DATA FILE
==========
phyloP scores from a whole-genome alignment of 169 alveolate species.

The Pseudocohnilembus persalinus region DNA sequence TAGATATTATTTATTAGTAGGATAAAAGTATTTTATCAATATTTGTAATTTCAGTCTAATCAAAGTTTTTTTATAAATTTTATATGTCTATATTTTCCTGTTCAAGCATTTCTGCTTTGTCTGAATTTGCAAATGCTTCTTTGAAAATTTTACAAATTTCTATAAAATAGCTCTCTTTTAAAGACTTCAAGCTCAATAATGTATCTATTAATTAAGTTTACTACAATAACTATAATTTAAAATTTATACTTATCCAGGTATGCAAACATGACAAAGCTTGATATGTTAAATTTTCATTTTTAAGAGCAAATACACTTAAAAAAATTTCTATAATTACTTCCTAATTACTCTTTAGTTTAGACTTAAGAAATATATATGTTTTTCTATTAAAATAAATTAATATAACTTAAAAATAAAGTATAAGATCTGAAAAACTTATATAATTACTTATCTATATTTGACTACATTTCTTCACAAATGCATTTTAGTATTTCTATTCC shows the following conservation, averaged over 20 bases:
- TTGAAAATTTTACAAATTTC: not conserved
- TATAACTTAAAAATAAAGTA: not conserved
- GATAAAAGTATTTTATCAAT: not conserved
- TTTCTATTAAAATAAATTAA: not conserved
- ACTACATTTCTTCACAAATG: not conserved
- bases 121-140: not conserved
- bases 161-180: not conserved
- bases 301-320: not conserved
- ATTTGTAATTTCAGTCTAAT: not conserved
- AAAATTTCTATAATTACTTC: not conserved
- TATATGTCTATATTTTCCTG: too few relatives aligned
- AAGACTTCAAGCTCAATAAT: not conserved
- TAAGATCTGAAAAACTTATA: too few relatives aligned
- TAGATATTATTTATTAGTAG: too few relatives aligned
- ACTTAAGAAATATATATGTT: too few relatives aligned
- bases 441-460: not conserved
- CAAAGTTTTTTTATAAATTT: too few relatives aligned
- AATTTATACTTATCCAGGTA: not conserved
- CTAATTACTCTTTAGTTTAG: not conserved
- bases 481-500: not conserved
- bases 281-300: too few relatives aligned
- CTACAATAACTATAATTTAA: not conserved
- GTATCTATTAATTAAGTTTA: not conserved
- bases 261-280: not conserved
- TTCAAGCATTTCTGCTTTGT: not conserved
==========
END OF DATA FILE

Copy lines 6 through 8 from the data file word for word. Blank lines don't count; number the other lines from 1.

- TTTCTATTAAAATAAATTAA: not conserved
- ACTACATTTCTTCACAAATG: not conserved
- bases 121-140: not conserved